Why Do You Have Faith?

 

“Why did you become a priest?” That’s a question I am asked pretty regularly and, though my answer may vary a bit, I’m used to talking to people of faith about why I serve the Church. Recently, however, I met with someone who asked an even more basic question. She said she had lost her faith and wanted to know why I still had mine.

The person I met with was referred to me by a therapist friend and is someone whose life has been hard from the start. Now facing Stage 4 cancer with the prospect of only months to live, her struggles go back to her childhood where she received the constant message that she wasn’t good enough to expect much from life. The Church piled on, further convincing her that hardship in life is symptomatic of a lack of faith. “If only you were better, life would be better for you,” is the message this  person grew up with.

Faith is easily misunderstood. Overall the Church has probably done more harm than good with our teachings on faith. Our extremists have hijacked Jesus’ message of trust and made faith out to be something we accomplish. Faith for them is more a head thing than a heart thing and, if you have the right kind of faith they say, you won’t get hurt. It’s like a life-preserver or a magic key and it all comes down to you. God is ready to reward you, if only you believe in God. If you don’t you’ll be left out. God wants to give you good things but it all depends on you. If you’re good enough, God will be good to you. It’s vending machine theology: God’s got all the good stuff behind the window but you’ve got to put in the right payment.

“My therapist suggested I come see you and said you don’t believe what all those preachers told me,” she said after we talked a while. “If you don’t believe what they say, what do you believe? Why do you have faith?”

I still have faith not because I see good things happening to people who believe. I have faith because daily I watch the worst case scenario being played out in peoples’ lives. The life of a priest isn’t particularly demanding physically but emotionally it’s a wringer. People I care about are getting beaten up by life every day. State 4 cancer is going to hit someone. We’ll go a few weeks without a funeral but another one is coming soon. Marriages, even some of the couples I have married and thought were so very compatible, disintegrate into hateful battlefields. Addictions take good and wonderful people and dash their lives on the rocks. That’s where my faith starts, I find after all these years: the worst thing I can think of is going to happen to someone today. If ever I thought that there was some way to get out of suffering, I’ve been shown time and time again that bad things are inevitable. Yes, people are our own worst enemies and much of our suffering is needless, but my faith starts with the notion that life is going to be hard.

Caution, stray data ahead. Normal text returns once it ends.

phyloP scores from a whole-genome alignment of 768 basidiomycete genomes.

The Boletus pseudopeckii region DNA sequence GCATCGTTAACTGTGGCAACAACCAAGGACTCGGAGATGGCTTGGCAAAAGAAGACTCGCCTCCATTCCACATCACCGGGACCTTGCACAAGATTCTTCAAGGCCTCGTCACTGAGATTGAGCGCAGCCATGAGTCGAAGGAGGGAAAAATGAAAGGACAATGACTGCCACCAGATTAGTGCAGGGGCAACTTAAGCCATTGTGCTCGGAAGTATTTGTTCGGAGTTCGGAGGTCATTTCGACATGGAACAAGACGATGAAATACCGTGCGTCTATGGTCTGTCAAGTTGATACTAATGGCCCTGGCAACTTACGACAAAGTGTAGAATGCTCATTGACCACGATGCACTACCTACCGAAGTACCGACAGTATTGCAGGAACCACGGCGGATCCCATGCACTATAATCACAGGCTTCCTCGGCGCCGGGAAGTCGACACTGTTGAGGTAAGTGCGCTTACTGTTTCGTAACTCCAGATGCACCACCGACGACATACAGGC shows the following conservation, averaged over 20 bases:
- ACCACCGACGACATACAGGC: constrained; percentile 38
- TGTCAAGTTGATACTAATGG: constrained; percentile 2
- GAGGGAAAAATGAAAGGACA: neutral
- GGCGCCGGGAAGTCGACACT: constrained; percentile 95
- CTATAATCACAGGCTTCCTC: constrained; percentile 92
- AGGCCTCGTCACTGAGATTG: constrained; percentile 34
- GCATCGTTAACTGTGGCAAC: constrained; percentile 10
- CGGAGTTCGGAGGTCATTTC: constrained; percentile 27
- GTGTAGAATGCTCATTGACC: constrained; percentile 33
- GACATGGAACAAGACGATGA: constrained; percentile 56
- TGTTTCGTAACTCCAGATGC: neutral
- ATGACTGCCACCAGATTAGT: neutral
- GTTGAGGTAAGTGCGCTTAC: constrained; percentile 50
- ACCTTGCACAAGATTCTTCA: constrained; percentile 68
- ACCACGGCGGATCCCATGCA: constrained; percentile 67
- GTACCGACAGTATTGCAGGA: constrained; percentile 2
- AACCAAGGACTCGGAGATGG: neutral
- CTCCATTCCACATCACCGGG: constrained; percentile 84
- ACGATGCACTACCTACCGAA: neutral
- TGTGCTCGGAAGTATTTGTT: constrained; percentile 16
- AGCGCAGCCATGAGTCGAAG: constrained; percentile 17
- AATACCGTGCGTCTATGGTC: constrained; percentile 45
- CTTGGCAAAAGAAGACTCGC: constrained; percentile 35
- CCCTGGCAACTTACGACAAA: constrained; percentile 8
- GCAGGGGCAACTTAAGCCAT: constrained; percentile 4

I still have faith because, when we get hit with hard stuff and see we’re totally out of control, life doesn’t go away. The sun comes up. Trees bloom. Seasons continue. Laughter pops out. Even when my life ends, life itself continues. My faith starts with the experience that we’re going to hit bottom over and over again. My faith continues with the experience that there is a bottom that catches us. . Your death doesn’t destroy me; my death doesn’t destroy you.  Death doesn’t defeat life.

“Why do you still have faith?,” she asked. “Basically because things turn out better than they have a right to,” I told her. The world is dangerous and full of evil, but still good somehow. People are no damn good but we are changed into something better than we really are. Horrible things happen and yet something good develops. Life is full of death but life ultimately wins.

“So how can I believe in God?”, she asked. “What’s going to happen to me if I don’t believe?” “God either is or he isn’t,” I said. “Us not believing in him doesn’t make God disappear. If you don’t believe in God right now, that’s okay. Faith isn’t knowing there is a God; it’s facing what we have to deal with even when we don’t think anything good can happen. God being faithful doesn’t depend on us believing in him.” Sometimes the only way to get to belief is to see that unbelief doesn’t stop God.

I don’t know what will happen with this person I met with. I really don’t think our time solved any of her struggles. I’m used to that. Not knowing how things are going to turn out is part of life. It’s part of faith. Maybe it is faith.

So why do you have faith?

 

Yours faithfully,

Robert C. Wisnewski, Jr.